As the world of music has continued to change drastically over the past 10 or so years, it’s no secret that musicians have been left with the stale bath water of the old industry model, trying to figure out how to toss the water and keep the baby, so to speak.
This week we wanted to hone in on the topic of the producer. The diminishing of the traditional recording model has undoubtedly given power to the home studio and shifted, even diversified, the role of the producer. We wanted to know how the home studio has changed recording, how to find the best producer, what an artist should bring to a producer, if pre-production matters and more.
We pitched some questions to producer/engineer/mixer Billy Bush* (The Boxer Rebellion, Neon Trees, Garbage, The Naked and Famous), who works with full-service management company GPS to see what producers offer the modern, more autonomous artist and how you can find the best one for your next project.
How have you seen the role of the producer change in the past 20 years with the advent of the home recording studio?
In a way, it’s gone back to where it was in the beginning, where the producer was responsible for nearly everything related to process of writing, recording and releasing music. You see many more producers who are capable of performing practically every role in the process. They are as capable engineering a drum sound as they are writing, arranging and performing all the instrumentation for the track. The role can also extend to the more traditionally A&R or label role of discovery/development/signing of talent.
Is there a secret to finding the best producer for a specific project?
Each project has its own set of needs whether it be musical or psychological, so it’s a matter of finding the right combination of ingredients to help facilitate the artistic vision. Some projects require more musical or sonic assistance, while some artists need someone to help them feel comfortable while stepping out of their comfort zone. It’s important for everyone involved to understand what the artist is trying to achieve before figuring out who is best suited for the task.
How important is the artist/producer relationship in your opinion?
The relationship is incredibly important, as it is one of the most intimate relationships you can have. Helping someone achieve their artistic vision requires trust and communication that needs to exist from the very beginning of the process and that can be incredibly difficult to establish.
Do you think the DIY movement is a good thing for producers?
I think it’s good for music in general, as the more educated music makers are about every element of the process, the stronger the industry will be. [The] more educated [artists are] about how music is distributed and where the money goes, the less likelihood there is that musicians will be taken advantage of. I think demystifying the process is a good thing.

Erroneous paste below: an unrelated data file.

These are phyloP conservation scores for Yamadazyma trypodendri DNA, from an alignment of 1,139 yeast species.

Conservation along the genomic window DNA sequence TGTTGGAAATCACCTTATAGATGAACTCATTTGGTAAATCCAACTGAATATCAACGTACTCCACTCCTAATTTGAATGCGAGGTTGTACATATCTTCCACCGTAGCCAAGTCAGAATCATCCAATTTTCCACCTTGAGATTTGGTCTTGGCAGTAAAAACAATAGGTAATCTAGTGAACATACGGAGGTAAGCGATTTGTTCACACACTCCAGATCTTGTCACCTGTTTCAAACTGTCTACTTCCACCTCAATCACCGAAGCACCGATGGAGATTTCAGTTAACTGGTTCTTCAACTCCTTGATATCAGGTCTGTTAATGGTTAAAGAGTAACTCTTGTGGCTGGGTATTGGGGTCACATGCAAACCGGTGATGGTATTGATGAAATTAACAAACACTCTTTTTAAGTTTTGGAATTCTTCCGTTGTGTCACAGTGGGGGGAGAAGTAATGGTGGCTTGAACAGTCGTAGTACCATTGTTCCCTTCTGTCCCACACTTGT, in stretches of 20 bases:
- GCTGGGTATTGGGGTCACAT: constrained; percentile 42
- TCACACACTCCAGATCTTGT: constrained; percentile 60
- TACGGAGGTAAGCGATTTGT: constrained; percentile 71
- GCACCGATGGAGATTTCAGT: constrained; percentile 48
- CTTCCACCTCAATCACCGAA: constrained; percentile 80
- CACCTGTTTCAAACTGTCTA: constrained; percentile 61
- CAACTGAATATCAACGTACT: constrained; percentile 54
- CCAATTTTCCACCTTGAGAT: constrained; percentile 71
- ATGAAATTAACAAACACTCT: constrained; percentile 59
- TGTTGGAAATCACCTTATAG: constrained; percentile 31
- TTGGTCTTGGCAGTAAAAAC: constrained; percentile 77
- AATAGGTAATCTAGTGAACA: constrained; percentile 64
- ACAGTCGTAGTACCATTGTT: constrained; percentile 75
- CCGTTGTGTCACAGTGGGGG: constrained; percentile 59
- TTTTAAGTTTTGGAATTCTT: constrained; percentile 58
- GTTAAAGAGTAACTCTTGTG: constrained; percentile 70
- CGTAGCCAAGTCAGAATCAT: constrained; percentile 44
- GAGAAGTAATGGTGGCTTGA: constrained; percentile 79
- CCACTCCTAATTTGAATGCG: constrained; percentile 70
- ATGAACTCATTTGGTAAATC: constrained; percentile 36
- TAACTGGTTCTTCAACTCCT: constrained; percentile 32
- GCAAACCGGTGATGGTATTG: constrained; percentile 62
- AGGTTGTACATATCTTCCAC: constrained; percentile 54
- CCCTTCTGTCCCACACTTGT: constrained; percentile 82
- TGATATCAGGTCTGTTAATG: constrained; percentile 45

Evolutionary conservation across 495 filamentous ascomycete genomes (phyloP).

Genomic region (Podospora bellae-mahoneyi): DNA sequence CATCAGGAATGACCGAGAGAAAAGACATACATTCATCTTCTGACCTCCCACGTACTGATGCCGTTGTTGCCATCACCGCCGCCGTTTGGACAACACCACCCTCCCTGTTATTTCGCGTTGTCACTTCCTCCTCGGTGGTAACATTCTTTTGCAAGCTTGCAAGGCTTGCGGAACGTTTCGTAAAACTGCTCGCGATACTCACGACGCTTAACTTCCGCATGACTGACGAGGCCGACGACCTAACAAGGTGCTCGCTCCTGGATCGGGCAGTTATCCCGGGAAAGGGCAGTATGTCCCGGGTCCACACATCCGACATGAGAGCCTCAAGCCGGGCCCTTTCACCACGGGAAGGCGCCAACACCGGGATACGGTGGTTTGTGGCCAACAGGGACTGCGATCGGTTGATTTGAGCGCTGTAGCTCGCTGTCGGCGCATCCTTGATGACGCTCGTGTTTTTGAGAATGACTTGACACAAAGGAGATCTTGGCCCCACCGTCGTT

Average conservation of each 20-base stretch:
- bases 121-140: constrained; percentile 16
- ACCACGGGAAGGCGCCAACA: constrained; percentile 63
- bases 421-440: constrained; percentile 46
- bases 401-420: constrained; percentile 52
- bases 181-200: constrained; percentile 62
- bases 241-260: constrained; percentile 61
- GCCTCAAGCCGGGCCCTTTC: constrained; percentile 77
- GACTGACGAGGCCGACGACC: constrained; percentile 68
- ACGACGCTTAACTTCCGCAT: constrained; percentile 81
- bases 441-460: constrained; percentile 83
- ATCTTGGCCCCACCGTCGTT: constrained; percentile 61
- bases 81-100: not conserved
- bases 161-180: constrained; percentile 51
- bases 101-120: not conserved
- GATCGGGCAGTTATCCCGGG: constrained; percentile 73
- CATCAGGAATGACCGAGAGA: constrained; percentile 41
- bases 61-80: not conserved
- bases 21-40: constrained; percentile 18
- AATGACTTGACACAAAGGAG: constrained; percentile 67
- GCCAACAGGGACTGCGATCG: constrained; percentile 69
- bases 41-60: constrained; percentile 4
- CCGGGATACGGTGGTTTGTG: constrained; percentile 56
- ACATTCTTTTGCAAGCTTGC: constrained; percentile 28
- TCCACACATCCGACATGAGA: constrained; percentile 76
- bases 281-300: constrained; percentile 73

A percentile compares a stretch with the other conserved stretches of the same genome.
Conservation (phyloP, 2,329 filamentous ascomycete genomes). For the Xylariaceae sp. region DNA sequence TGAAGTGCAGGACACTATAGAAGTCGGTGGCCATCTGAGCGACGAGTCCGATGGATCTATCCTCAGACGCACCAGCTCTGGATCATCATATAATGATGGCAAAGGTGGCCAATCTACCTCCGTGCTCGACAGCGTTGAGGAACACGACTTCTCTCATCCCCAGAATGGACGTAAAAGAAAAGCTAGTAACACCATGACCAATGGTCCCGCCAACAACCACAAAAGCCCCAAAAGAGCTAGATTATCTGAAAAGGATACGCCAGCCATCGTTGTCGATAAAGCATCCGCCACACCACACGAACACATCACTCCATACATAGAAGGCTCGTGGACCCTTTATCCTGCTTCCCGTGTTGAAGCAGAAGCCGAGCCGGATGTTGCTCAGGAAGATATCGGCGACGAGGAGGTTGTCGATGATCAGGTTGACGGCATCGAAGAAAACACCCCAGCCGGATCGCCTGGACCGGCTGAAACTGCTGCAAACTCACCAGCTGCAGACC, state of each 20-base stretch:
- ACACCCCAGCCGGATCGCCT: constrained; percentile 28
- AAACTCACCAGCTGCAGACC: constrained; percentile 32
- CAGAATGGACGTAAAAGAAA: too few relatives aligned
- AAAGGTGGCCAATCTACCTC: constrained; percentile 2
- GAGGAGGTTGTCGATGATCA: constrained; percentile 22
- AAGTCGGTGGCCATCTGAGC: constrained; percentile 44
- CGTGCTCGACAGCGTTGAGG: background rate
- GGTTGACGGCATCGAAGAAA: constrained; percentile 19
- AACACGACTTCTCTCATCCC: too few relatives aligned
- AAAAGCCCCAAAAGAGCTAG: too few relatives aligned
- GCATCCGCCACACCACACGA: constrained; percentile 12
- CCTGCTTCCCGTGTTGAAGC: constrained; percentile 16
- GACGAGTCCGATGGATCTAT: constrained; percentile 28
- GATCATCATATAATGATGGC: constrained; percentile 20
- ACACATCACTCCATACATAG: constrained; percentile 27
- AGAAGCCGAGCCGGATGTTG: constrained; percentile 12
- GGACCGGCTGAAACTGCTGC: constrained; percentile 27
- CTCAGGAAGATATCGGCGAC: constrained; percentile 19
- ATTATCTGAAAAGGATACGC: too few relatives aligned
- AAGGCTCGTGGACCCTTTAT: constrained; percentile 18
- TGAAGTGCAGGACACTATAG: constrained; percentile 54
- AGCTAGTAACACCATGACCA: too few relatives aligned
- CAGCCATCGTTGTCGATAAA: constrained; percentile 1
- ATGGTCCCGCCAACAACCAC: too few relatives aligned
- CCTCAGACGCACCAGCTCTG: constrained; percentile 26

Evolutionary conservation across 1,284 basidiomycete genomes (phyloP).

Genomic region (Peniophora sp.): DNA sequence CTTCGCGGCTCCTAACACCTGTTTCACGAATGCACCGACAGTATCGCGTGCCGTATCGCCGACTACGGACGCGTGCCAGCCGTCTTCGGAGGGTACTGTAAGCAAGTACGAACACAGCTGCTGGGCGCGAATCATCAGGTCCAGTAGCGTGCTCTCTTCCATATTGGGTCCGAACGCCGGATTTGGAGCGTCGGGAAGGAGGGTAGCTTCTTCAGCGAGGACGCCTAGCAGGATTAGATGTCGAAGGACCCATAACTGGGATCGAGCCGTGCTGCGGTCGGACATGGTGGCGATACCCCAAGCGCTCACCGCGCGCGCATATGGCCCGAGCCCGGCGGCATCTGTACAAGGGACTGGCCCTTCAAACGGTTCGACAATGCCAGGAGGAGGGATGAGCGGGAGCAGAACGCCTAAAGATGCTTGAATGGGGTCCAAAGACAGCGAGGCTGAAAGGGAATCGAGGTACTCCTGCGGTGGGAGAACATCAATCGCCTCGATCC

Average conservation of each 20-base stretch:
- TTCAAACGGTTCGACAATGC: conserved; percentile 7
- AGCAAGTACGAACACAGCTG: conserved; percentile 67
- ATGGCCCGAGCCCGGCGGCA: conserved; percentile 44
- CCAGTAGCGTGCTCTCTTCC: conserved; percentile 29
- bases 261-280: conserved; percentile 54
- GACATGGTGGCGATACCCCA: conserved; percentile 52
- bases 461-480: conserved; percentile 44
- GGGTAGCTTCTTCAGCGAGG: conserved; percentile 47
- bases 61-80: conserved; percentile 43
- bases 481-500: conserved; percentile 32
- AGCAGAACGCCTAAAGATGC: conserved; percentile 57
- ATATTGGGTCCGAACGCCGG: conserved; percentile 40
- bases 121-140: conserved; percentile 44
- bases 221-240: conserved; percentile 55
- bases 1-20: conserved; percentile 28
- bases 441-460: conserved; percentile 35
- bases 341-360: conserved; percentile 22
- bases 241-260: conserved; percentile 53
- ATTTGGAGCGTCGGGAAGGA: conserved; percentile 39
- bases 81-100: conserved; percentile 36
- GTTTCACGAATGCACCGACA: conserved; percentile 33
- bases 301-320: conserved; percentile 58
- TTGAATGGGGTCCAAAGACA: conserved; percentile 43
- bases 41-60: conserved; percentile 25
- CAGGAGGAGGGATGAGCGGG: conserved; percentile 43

Digital vs. analog? What is your preference and why?
It shouldn’t be an either/or thing. Both are great mediums for what they do, and we shouldn’t try to make one do what the other is great at. It also very much depends on the type of music one is trying to record.
What should an artist bring to the table before working with a producer? Ideas? Finished songs? Demos?
It really depends on how the artist creates their music and the type of producer they are working with, as it’s all about getting across what they are trying to accomplish. Some relationships require more collaboration from the beginning of the songwriting process, and others are more of a supporting role. If it can be communicated with some loose ideas, then great, and if not then maybe it takes demos or a finished song to get it across.
How important is pre-production?
Given the budgets these days, it’s can be the best money spent. If you can be prepared going into the studio, you can get a whole lot more done in a day than if you go in and try to figure it out on the fly.
Do you think traditional albums are dying? If so, are you excited to work on more singles, EP’s and/or other types of projects?
I am still a fan of the idea of the album as long as it has coherency to it. Less so if it’s a collection of the best handful of songs that someone has at that moment in time. But I do feel like there is no better way to express emotion than in a well-thought-out and executed album.
If you could wave a magic wand and change anything about the music business or the business of making music, what would you change?
I would try to return the industry to its roots of allowing artists to grow and evolve. I think we do society a disservice by making artists so expendable. If you were to imagine where the world would be without all the great artists that didn’t really hit their stride until their third, fourth -- or, in the case of Pink Floyd -- their eighth album, it would be much less interesting world.
*Billy Bush is a highly acclaimed record producer, engineer and mixer. Bush has worked with the likes of The Boxer Rebellion, Neon Trees, Garbage and The Naked and Famous to name a few. In addition to his work as a producer and mixer, Billy Bush joined the band Garbage on tour to help reconcile the band’s technology needs with their live performance – pushing the boundaries of and blurring the lines between live performance and the recorded domain. Billy Bush is currently producing, engineering and mixing the forthcoming Boxer Rebellion album, and recently mixed the No. 1 single “Everybody Talks” by Neon Trees.